switch to german text
Free entry. Vegan food at cost.
legal notice
www.animal-liberation.at / english / archive / 2007 / austria (graz)

Animal Liberation Workshop 2007 in Graz

70 participants learned thoughout a whole weekend how to be active for animal liberation – the animal rights movement is gathering momentum

After Linz and Innsbruck, the third Animal Liberation Workshop for beginners took place in Graz from 10th – 11th November 2007. The venue was the Spectral, a place well known among political activists for its manifold events on criticism of the ruling system.

Local activists used the Spectral kitchen to cook brilliant vegan food throughout the ALW. Even a variety of vegan cakes was on offer. A local vegetarian restaurant had donated a lot of organic vegetables. Nobody had to go hungry.

The animal rights movement in Austria is on an unprecedented high right now, especially in Graz. Mainly young people are willing to invest their precious time for the liberation of nonhuman animals. Never before were so many people active in this cause in Austria. To this particular event, 70 people turned up, who were spending a whole weekend debating ideas on how to be active most effectively.

Saturday started in the usual way with short talks on the history of the animal rights movement and on its basic philosophical ideas. Both talks were followed up by discussions. Then the daily routine of animal exploitation in Austria was demonstrated using recent pictures and films. Nobody could help being shocked of what was shown.

After lunch, longstanding activists with more experience recounted stories of actions and demos they were involved in. Then, people gathered for the demo march through town. For most of the folk, this was their first demo ever. But the pictures of animal abuse just seen were still so present in their minds, that they shouted out their anger in front of every shop selling products of animal abuse the march passed. 4 rhythmic drums made the chants the more impressive. A number of passers-by joined the demo and one of them even went all the way back to the venue to participate in the ALW for the rest of the time.

In the evening after the demo, a workshop on investigative activism was held and Jillís film was shown, which depicts the life of late Jill Phipps, who died under a live transport lorry full of calves destined for European veal crates at the entrance of Coventry airport on 1st February 1995 in England.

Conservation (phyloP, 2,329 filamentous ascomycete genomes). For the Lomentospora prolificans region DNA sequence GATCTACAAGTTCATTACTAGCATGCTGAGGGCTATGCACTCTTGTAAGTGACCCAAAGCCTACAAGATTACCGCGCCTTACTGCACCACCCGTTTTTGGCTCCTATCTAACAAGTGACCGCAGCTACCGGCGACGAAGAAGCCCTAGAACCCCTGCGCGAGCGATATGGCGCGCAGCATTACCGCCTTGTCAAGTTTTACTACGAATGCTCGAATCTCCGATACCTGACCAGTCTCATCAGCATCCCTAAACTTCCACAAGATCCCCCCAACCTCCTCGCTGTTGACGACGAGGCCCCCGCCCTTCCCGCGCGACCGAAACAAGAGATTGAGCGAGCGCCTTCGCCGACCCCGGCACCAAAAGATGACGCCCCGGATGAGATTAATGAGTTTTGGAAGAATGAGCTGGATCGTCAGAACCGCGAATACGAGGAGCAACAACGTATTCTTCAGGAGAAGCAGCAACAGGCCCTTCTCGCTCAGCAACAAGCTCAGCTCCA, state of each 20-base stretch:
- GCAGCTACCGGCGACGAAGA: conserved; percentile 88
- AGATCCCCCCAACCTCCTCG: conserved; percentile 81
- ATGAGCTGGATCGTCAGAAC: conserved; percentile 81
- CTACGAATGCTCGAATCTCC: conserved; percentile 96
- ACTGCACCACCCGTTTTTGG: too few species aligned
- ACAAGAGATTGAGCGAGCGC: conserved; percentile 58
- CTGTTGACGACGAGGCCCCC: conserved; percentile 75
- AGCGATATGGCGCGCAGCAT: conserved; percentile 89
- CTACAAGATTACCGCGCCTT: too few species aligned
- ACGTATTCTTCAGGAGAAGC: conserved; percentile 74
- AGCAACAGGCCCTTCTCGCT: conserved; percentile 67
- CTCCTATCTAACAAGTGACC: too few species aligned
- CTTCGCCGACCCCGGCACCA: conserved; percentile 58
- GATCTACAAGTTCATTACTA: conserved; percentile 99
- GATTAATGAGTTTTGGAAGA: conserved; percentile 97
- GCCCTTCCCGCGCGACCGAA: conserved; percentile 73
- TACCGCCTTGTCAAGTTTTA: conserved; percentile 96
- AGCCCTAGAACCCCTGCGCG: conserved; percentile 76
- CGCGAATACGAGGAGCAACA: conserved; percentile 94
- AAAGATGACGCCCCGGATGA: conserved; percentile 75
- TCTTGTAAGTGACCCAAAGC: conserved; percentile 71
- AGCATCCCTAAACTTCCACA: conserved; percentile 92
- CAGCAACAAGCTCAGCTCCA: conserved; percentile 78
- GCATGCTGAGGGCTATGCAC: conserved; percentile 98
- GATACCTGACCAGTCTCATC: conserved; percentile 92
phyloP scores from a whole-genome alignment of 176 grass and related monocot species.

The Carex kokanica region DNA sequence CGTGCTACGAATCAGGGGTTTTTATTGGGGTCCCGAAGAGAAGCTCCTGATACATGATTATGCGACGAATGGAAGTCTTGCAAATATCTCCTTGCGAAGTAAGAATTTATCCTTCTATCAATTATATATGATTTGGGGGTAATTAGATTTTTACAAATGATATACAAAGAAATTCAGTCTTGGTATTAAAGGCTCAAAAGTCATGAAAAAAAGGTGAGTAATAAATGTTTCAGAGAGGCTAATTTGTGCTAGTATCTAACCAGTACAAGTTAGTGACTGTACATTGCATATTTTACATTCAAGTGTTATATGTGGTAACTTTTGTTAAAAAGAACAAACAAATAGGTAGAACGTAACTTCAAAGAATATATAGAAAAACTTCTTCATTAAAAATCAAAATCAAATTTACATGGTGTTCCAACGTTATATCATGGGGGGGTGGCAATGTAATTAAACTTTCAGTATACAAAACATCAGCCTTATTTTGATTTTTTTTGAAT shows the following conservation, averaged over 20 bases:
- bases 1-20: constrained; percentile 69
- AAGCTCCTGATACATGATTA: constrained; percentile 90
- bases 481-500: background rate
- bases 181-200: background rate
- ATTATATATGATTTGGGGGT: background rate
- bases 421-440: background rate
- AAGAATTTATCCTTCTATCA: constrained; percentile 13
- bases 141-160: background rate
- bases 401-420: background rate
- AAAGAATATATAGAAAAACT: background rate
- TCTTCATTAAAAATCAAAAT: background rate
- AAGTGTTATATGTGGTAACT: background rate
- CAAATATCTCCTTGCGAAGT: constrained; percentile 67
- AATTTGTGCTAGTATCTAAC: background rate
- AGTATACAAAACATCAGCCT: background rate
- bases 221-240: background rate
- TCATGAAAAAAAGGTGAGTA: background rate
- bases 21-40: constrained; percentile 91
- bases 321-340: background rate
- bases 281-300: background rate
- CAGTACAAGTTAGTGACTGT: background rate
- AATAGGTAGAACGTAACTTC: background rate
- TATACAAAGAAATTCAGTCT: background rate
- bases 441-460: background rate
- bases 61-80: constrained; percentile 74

On the next morning, groups had the opportunity to introduce themselves and try to recruit activists for their particular activities. Also, national campaigns were explained in order to gather support from the new activists. A number of participants at the last ALW 2005 in Graz had formed a new regional animal rights group, which is still active, mostly with weekly demos, live transport investigations and visits to schools. A clear proof, if there was the need for one, that the ALW serves well to empower people to become active in their own ways.

On Sunday afternoon, ideas on arm chair activism, how to be active from home, were debated. In Austria, there is a national arm chair activism newsletter alerting people weekly on different topics they could get involved in via the internet.

This workshop was followed by a brief talk on "why vegan?" and an intense debate on personal experiences with veganism. That helps to give new people the confidence to go vegan, but also to support vegan parents, who might get worried due to uninformed medical advice by their GPs. The Vegan Society does recommend that every vegan should make sure to get enough vitamin B12.

The ALW ended with an interesting workshop on the right to protest and how to deal with local authorities and police. Again, the presence of some long-standing activists proved very helpful, because they could provide first hand accounts of theoretical rights being abused in practice, and the experience with courts. A very successful ALW, in which more than 10 different people had held workshops, came to an end.

All ALWs this year in Austria so far had a lot more participants than in the ALW series in 2005. Animal industries will have to prepare themselves for a new wave of protest, unprecedented in the history of this country.